We will focus on the roles, namely, the Senior Responsible Owner, Programme Manager, Business Change Manager or BCM and Programme Office. The SRO is accountable for each step in the process from establishing the infrastructure to developing the blueprint, business case and other governance arrangements. The Programme Manager is responsible to get the work done for most of the steps involved, such as ‘identify and analyse stakeholders’, ‘refine the vision statement’ and ‘develop governance arrangements’ . The Programme Manager also gives inputs to the Business Change Manager when consulted. The BCM is responsible for all the steps that are related to benefits, such as ‘develop the benefits profiles’, ‘validate and model the benefits’, and ‘refine the profiles’. In these steps, the BCMs consult the Programme Manager for inputs. Similarly, the BCMs provide inputs to the Programme Manager during other steps. In certain cases such as ‘identifying the tranches’ and ‘approval to proceed’, the Programme Manager shares the responsibility with the BCM. The Programme Office mostly plays the role of a consultant or provides information needed for the steps. In the next screen, we will discuss programme definition document.

9 Programme Definition Document

The programme definition document is used to consolidate or summarise the information that was used to define the programme. It is more appropriate for a smaller programme, as it is difficult to maintain a complex document for a large programme. The content of the document includes the objectives for the programme and the executive summary. It contains the justification and context of the programme. It also mentions the criteria against which the programme should be measured. It includes the vision statement and blueprint summary, along with the programme roles and responsibilities. It lists the applied governance principles. It also details the summary of the current state. It provides the assurance arrangements and gives a description of the outcomes, risks, projects, benefits map, timescales and information baselines. In the next screen, we will focus on an example based on the concepts discussed.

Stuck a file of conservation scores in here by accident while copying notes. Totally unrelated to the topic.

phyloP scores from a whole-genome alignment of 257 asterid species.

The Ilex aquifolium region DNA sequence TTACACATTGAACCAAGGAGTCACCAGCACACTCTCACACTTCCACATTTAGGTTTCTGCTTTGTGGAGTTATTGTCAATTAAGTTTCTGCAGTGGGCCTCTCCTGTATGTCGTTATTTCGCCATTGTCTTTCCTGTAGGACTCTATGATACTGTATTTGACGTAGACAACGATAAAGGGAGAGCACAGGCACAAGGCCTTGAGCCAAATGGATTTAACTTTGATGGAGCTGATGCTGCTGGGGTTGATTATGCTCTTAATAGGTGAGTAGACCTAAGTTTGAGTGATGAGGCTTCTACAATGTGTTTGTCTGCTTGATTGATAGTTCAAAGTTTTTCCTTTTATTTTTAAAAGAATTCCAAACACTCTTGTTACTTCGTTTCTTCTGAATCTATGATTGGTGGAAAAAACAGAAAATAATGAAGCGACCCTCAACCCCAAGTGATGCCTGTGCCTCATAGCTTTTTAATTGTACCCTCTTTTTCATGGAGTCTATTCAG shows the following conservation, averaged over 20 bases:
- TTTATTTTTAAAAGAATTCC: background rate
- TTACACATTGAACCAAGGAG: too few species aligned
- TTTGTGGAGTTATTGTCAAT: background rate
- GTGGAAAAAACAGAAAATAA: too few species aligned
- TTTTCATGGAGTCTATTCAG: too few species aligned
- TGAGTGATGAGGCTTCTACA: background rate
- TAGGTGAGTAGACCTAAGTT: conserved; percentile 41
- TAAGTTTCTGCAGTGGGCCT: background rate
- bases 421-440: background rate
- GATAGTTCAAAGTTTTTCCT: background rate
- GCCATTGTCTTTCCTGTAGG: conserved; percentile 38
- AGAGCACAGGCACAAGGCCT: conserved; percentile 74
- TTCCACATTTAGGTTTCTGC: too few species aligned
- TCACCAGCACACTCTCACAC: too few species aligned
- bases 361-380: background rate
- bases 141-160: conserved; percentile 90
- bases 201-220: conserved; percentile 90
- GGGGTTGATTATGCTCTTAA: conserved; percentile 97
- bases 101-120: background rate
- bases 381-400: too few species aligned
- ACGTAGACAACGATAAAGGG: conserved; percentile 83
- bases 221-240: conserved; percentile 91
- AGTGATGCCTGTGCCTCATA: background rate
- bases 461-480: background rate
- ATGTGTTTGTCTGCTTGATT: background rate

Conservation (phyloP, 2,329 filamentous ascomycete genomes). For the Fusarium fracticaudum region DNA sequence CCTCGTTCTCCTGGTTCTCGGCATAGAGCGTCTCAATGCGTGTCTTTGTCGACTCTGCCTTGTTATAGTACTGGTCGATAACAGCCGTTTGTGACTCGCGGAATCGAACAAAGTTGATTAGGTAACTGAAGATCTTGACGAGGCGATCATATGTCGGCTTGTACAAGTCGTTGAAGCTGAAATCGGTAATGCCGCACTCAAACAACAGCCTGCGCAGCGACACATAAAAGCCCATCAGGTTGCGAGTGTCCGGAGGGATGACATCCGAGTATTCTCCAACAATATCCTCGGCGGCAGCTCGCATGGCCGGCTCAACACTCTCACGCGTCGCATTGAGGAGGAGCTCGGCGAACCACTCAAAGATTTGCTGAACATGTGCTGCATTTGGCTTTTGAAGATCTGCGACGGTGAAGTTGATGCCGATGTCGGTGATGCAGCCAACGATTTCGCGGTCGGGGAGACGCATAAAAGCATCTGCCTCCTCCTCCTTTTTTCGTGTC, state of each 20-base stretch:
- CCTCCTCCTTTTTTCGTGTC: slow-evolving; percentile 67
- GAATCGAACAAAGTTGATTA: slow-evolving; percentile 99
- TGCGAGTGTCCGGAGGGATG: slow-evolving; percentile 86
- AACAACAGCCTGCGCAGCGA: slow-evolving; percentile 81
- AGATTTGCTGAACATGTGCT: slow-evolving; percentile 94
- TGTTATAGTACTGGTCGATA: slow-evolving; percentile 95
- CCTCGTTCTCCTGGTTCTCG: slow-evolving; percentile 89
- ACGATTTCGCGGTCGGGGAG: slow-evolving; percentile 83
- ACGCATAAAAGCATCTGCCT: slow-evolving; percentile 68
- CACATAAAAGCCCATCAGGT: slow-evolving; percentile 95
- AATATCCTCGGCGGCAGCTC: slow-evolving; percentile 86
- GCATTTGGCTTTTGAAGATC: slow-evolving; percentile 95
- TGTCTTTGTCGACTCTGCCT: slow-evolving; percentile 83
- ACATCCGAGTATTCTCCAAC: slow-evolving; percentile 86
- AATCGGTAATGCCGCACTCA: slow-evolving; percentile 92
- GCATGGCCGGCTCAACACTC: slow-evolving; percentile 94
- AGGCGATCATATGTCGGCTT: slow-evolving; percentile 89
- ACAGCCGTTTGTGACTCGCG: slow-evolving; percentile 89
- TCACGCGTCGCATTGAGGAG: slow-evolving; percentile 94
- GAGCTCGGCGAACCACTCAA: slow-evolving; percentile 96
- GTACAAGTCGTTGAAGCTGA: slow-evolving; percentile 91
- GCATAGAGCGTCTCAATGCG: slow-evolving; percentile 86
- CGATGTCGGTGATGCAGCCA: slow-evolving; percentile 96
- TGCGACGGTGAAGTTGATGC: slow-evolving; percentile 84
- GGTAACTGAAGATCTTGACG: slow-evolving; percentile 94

10 Defining a Programme-Problem Statement

Kylie Honkele, the CFO of Nutri Worldwide Inc., is the SRO of the programme, Nutri Snack. Chao Yin is the Programme Manager and Allan Boyd is the BCM. Kylie, Chao Yin and Allan Boyd are discussing the progress of ‘defining a programme’ process. The discussion is centred on development of blueprint and benefits profiles. The points discussed are listed below: ? Chao Yin, the Programme Manager, will be working on benefits profiles ? Allan Boyd, the BCM, will identify indicators related to outcomes and measuring the benefits ? Kylie Honkele, the SRO, will be responsible for developing the blueprint ? The blueprint, benefits maps, projects dossier and programme plan need to be prepared with the emerging business case ? The blueprint needs to be prepared in great detail by the programme Are all the points listed correct with respect to ‘defining a programme’? Let us discuss the appropriateness of these statements in the next screen.

11 Defining a Programme-Solution

Let us start analysing the statements given in the previous screen. The statement, ‘Chao Yin, the Programme Manager, will be working on benefits profiles’, is incorrect. Development of benefits profiles is the responsibility of the BCM. Therefore, Allan Boyd must take up this responsibility. The second statement, ‘Allan Boyd, the BCM, will identify indicators related to outcomes and measuring the benefits’, is correct. Identifying indicators related to outcomes and measuring benefits is related to development of benefits profiles and therefore, it is the responsibility of the BCM. The third statement, ‘Kylie Honkele, the SRO, will be responsible for developing the blueprint’, is an incorrect statement. Development of blueprint is the responsibility of the Programme Manager. Therefore, Chao is responsible for developing the blueprint. But, as Kylie is the SRO, she is accountable for this activity. The fourth statement, ‘the blueprint, benefits maps, projects dossier and programme plan need to be prepared with the emerging business case’ is correct. To maintain alignment between various documents, it is better to develop them together. The last statement, ‘the blueprint needs to be prepared in great detail by the programme’, is incorrect. The blueprint is not detailed by the programme. The blueprint is detailed by the projects in the programme.

12 Summary

Let us summarise what we have learnt in this lesson: ? The programme plan is developed by bringing together the information on projects, resources, timescales, costs, risks and monitoring and control. ? The business case is developed during the process, ‘defining a programme’. ? The information produced in the process, ‘defining a programme’, can be consolidated to form a complete set of documents with an executive summary.